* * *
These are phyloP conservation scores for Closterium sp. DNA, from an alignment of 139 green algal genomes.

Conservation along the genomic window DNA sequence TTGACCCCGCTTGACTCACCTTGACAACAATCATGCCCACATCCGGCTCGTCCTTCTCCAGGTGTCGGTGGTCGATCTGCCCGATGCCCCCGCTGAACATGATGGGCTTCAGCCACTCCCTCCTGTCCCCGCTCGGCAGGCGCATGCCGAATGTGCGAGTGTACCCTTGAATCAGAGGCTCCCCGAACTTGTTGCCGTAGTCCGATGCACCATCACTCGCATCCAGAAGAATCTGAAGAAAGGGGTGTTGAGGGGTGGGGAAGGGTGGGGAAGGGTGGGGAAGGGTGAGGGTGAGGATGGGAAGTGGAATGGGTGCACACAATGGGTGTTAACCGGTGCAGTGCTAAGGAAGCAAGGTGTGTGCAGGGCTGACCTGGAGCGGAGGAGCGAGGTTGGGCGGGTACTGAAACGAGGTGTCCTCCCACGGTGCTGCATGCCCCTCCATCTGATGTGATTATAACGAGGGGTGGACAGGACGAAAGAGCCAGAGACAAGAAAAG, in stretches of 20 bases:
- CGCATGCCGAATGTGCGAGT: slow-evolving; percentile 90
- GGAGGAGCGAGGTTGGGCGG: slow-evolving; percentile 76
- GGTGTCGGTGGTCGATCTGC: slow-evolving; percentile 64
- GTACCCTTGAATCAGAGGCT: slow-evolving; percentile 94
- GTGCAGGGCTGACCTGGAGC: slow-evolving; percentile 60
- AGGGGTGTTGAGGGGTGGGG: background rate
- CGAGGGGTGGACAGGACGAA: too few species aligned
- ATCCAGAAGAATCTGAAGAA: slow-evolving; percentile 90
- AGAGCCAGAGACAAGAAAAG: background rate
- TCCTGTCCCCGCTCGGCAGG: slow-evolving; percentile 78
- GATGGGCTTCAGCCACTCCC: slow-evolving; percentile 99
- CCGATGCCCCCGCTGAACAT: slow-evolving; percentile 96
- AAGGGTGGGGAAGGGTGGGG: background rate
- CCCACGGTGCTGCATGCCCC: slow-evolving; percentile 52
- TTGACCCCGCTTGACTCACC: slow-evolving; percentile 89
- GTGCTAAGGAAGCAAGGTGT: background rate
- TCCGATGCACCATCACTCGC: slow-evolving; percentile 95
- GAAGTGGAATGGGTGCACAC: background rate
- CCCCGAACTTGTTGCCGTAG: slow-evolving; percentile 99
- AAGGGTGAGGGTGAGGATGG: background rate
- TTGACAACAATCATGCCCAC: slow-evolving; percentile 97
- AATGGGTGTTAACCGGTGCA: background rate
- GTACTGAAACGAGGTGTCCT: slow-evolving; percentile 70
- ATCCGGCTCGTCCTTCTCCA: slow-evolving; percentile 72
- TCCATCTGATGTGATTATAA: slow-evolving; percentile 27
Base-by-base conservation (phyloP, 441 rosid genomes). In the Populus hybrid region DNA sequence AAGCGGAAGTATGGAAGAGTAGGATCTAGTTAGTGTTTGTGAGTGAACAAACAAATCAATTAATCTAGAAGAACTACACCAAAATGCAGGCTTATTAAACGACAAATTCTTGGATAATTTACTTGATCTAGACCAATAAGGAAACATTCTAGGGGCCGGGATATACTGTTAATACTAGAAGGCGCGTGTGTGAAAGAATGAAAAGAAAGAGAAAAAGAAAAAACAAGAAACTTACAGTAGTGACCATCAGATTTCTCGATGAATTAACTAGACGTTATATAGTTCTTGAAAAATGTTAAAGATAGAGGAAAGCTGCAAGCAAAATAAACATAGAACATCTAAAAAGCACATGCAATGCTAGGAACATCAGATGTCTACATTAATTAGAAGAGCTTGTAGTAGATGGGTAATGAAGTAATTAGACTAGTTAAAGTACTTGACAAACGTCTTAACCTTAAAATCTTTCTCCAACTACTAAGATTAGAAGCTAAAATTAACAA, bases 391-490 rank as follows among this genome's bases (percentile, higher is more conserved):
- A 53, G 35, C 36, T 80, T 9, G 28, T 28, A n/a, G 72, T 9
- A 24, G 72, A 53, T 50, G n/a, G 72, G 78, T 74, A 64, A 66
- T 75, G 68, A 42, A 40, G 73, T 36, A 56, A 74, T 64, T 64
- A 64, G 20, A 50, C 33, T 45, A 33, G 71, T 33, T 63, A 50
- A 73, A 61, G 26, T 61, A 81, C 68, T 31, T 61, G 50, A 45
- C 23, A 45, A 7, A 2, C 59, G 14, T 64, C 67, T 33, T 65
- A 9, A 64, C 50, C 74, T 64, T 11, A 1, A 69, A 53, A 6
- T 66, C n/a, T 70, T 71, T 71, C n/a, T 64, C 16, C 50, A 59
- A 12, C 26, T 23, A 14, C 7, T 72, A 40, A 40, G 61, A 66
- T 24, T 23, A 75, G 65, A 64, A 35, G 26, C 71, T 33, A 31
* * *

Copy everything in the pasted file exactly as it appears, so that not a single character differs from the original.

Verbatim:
These are phyloP conservation scores for Closterium sp. DNA, from an alignment of 139 green algal genomes.

Conservation along the genomic window DNA sequence TTGACCCCGCTTGACTCACCTTGACAACAATCATGCCCACATCCGGCTCGTCCTTCTCCAGGTGTCGGTGGTCGATCTGCCCGATGCCCCCGCTGAACATGATGGGCTTCAGCCACTCCCTCCTGTCCCCGCTCGGCAGGCGCATGCCGAATGTGCGAGTGTACCCTTGAATCAGAGGCTCCCCGAACTTGTTGCCGTAGTCCGATGCACCATCACTCGCATCCAGAAGAATCTGAAGAAAGGGGTGTTGAGGGGTGGGGAAGGGTGGGGAAGGGTGGGGAAGGGTGAGGGTGAGGATGGGAAGTGGAATGGGTGCACACAATGGGTGTTAACCGGTGCAGTGCTAAGGAAGCAAGGTGTGTGCAGGGCTGACCTGGAGCGGAGGAGCGAGGTTGGGCGGGTACTGAAACGAGGTGTCCTCCCACGGTGCTGCATGCCCCTCCATCTGATGTGATTATAACGAGGGGTGGACAGGACGAAAGAGCCAGAGACAAGAAAAG, in stretches of 20 bases:
- CGCATGCCGAATGTGCGAGT: slow-evolving; percentile 90
- GGAGGAGCGAGGTTGGGCGG: slow-evolving; percentile 76
- GGTGTCGGTGGTCGATCTGC: slow-evolving; percentile 64
- GTACCCTTGAATCAGAGGCT: slow-evolving; percentile 94
- GTGCAGGGCTGACCTGGAGC: slow-evolving; percentile 60
- AGGGGTGTTGAGGGGTGGGG: background rate
- CGAGGGGTGGACAGGACGAA: too few species aligned
- ATCCAGAAGAATCTGAAGAA: slow-evolving; percentile 90
- AGAGCCAGAGACAAGAAAAG: background rate
- TCCTGTCCCCGCTCGGCAGG: slow-evolving; percentile 78
- GATGGGCTTCAGCCACTCCC: slow-evolving; percentile 99
- CCGATGCCCCCGCTGAACAT: slow-evolving; percentile 96
- AAGGGTGGGGAAGGGTGGGG: background rate
- CCCACGGTGCTGCATGCCCC: slow-evolving; percentile 52
- TTGACCCCGCTTGACTCACC: slow-evolving; percentile 89
- GTGCTAAGGAAGCAAGGTGT: background rate
- TCCGATGCACCATCACTCGC: slow-evolving; percentile 95
- GAAGTGGAATGGGTGCACAC: background rate
- CCCCGAACTTGTTGCCGTAG: slow-evolving; percentile 99
- AAGGGTGAGGGTGAGGATGG: background rate
- TTGACAACAATCATGCCCAC: slow-evolving; percentile 97
- AATGGGTGTTAACCGGTGCA: background rate
- GTACTGAAACGAGGTGTCCT: slow-evolving; percentile 70
- ATCCGGCTCGTCCTTCTCCA: slow-evolving; percentile 72
- TCCATCTGATGTGATTATAA: slow-evolving; percentile 27
Base-by-base conservation (phyloP, 441 rosid genomes). In the Populus hybrid region DNA sequence AAGCGGAAGTATGGAAGAGTAGGATCTAGTTAGTGTTTGTGAGTGAACAAACAAATCAATTAATCTAGAAGAACTACACCAAAATGCAGGCTTATTAAACGACAAATTCTTGGATAATTTACTTGATCTAGACCAATAAGGAAACATTCTAGGGGCCGGGATATACTGTTAATACTAGAAGGCGCGTGTGTGAAAGAATGAAAAGAAAGAGAAAAAGAAAAAACAAGAAACTTACAGTAGTGACCATCAGATTTCTCGATGAATTAACTAGACGTTATATAGTTCTTGAAAAATGTTAAAGATAGAGGAAAGCTGCAAGCAAAATAAACATAGAACATCTAAAAAGCACATGCAATGCTAGGAACATCAGATGTCTACATTAATTAGAAGAGCTTGTAGTAGATGGGTAATGAAGTAATTAGACTAGTTAAAGTACTTGACAAACGTCTTAACCTTAAAATCTTTCTCCAACTACTAAGATTAGAAGCTAAAATTAACAA, bases 391-490 rank as follows among this genome's bases (percentile, higher is more conserved):
- A 53, G 35, C 36, T 80, T 9, G 28, T 28, A n/a, G 72, T 9
- A 24, G 72, A 53, T 50, G n/a, G 72, G 78, T 74, A 64, A 66
- T 75, G 68, A 42, A 40, G 73, T 36, A 56, A 74, T 64, T 64
- A 64, G 20, A 50, C 33, T 45, A 33, G 71, T 33, T 63, A 50
- A 73, A 61, G 26, T 61, A 81, C 68, T 31, T 61, G 50, A 45
- C 23, A 45, A 7, A 2, C 59, G 14, T 64, C 67, T 33, T 65
- A 9, A 64, C 50, C 74, T 64, T 11, A 1, A 69, A 53, A 6
- T 66, C n/a, T 70, T 71, T 71, C n/a, T 64, C 16, C 50, A 59
- A 12, C 26, T 23, A 14, C 7, T 72, A 40, A 40, G 61, A 66
- T 24, T 23, A 75, G 65, A 64, A 35, G 26, C 71, T 33, A 31